Monday, June 30, 2014

Honolulu's Historic District

[Kyle]We were up early for a long walk to see ‘Iolani Palace, the only royal palace on American soil. Hawaii’s last non-Kamehameha monarchs, King Kalakaua and Queen Lili’uokalani, governed from here before the U.S. government annexed Hawai’i.

'Iolani Palace - home of the last Hawaiian Royals before they were quite illegally and unreasonably overthrown by the American military in support of American commerce (not such a proud piece of American history!)

The palace was stunning. Both monarchs had really embraced European-style royal opulence on which they modeled their positions and it was apparent in every corner. Most impressive to me was the magnificent Throne Room.

Afterwards, we walked over to Chinatown. Chinatown in Honolulu seems less well defined than in other places. It seemed more of an Asiantown with ragged edges. A highlight was the Lei making district, where tiny shop fronts are home to crowds of ladies making leis (those beautiful flower garlands) so unmistakeably Hawaiian. There were several Chinese groceries, but other than that, most of the businesses were Filipino or Thai, with the occasional Italian or French restaurant.

Honolulu's China town - Home to Wo-Fat (remember Hawaii Five-O?) among the classic Chinese stores and you can find almost anything (including Leis and chicken feet - just in case you were feeling peckish)

We were hungry and looked in vain for a Chinese restaurant before finally buying an especially delicious Thai lunch at a big food court, once refuelled, we headed out to the Foster Botanical Gardens nearby. There, we found a serene, park-like setting amongst a great collection of giant trees, including my new favorite, the Painted Gum. {Maryanne: There was such a variety of fruits and spices, just so many amazing plants in the Gardens. Including tiny 100 year old palm trees and giant fruits, coffee, black pepper and beautiful flowers....}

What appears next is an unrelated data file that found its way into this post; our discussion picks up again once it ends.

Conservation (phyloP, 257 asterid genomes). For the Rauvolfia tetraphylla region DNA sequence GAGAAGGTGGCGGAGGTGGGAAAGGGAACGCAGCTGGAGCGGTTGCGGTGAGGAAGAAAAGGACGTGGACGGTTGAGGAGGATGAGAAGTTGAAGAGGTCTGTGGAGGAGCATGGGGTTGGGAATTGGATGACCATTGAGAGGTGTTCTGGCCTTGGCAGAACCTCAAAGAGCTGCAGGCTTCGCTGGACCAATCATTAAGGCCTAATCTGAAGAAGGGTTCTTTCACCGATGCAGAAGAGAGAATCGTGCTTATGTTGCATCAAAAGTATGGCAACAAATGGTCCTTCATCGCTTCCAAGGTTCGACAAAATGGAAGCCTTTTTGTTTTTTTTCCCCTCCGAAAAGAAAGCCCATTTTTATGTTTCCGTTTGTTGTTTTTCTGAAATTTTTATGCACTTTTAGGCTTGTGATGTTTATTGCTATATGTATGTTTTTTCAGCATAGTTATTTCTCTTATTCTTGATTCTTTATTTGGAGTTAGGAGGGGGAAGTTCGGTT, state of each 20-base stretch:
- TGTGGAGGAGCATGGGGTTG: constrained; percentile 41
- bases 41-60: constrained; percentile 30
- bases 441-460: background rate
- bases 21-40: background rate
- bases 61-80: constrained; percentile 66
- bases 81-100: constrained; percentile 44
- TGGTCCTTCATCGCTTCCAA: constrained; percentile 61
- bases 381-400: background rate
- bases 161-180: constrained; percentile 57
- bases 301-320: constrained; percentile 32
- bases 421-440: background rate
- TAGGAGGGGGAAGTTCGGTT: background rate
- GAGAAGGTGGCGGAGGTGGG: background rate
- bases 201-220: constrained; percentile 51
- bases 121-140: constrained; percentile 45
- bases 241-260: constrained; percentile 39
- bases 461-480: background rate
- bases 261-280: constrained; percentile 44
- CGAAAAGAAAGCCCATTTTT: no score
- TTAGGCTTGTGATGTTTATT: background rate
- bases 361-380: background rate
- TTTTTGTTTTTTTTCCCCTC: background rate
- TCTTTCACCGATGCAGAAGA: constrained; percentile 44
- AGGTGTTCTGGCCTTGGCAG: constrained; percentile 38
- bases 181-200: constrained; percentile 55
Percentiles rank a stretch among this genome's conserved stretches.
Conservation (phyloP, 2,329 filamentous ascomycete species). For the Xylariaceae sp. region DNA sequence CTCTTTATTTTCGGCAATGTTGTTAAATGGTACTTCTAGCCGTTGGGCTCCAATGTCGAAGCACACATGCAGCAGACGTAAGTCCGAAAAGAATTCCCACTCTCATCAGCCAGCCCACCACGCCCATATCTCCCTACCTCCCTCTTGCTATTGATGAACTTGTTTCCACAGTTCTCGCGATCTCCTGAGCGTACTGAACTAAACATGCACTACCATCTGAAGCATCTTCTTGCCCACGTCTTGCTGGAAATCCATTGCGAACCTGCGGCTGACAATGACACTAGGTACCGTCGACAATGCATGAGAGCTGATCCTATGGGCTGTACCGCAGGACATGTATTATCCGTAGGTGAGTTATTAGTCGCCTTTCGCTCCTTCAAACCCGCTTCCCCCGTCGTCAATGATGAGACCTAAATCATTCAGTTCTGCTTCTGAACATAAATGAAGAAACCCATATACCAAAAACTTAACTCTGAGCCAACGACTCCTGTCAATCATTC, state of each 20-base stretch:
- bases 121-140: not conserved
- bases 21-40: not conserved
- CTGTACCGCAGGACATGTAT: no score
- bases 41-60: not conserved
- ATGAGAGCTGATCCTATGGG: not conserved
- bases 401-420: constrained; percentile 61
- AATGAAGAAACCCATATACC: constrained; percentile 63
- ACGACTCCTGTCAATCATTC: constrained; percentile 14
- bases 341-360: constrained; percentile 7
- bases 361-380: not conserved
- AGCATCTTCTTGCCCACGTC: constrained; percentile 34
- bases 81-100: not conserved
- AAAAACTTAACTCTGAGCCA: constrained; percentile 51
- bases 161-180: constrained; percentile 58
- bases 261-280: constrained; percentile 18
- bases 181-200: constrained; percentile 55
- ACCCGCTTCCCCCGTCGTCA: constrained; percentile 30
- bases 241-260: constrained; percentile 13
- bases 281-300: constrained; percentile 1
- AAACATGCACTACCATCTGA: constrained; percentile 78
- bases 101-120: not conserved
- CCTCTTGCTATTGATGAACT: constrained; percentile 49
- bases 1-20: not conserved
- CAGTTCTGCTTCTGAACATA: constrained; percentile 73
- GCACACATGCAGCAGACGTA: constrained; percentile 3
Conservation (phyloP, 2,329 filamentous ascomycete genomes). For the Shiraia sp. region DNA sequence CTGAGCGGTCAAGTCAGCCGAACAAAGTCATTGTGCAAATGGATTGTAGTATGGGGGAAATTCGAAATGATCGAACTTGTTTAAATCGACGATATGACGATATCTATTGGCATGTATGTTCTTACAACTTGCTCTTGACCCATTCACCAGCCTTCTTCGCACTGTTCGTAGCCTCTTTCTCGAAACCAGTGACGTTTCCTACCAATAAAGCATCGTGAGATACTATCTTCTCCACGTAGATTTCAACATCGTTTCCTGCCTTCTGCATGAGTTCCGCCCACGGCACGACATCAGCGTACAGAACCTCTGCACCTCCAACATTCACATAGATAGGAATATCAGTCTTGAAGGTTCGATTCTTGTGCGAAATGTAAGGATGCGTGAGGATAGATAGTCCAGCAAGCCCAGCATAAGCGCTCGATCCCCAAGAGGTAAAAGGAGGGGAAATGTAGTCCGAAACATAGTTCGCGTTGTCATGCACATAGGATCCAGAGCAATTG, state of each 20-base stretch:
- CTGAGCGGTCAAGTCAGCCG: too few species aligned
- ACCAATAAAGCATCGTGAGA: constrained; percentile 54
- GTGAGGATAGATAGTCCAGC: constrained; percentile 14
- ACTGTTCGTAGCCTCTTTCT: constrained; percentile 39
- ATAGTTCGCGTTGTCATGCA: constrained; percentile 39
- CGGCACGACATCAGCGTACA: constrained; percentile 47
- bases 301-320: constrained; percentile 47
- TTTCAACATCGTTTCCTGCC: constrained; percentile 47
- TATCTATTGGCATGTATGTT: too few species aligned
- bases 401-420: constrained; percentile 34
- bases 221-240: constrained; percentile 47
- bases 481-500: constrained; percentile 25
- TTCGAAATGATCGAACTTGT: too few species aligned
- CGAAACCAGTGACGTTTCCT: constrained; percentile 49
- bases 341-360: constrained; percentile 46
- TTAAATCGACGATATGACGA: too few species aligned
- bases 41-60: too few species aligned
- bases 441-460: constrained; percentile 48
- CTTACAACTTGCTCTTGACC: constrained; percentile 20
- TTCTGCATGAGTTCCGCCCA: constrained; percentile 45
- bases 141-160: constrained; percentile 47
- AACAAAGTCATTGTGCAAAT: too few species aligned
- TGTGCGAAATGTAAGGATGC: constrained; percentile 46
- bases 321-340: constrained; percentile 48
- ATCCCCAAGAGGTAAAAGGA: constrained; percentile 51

We made our way back home by heading back through Chinatown to the waterfront. Chinatown is not really the best area, but the part of Honolulu between there and the Ala Wai is distinctly worse. We ended up getting through okay. It was broad daylight, though. I would be pretty scared to go there at night. Its a little grubby and with a very large homeless population, often with shanty homes set up in the parks and even on the sidewalks; there is also quite a bit of very obvious prostitution of various types (more skanky than pretty; quite eye opening!).

It turns out the Ala Wai sits right at the border between the nice and not-so-nice parts of town. There are all sorts of stories going around about how dangerous and run-down it is. We have seen a hint of that here and there, but overall it seems fine, we've witnessed no threatening behaviour towards us or other passers by. Begonia is on a nice new floating dock and we haven’t had any problems with security or felt unsafe. We have certainly been worse places. It’s a big place, though and some of the other areas seem a little sketchier.

No visit to Honolulu can be considered complete without a trip to the top of the 'Aloha Tower' where we bump into (yet again) the luxury Mega-Yacht "A". After enjoying the views from atop, the walk home via the Magic Island beaches was tempered with rain, but also provided another Hawaiian rainbow for us to enjoy back at the marina

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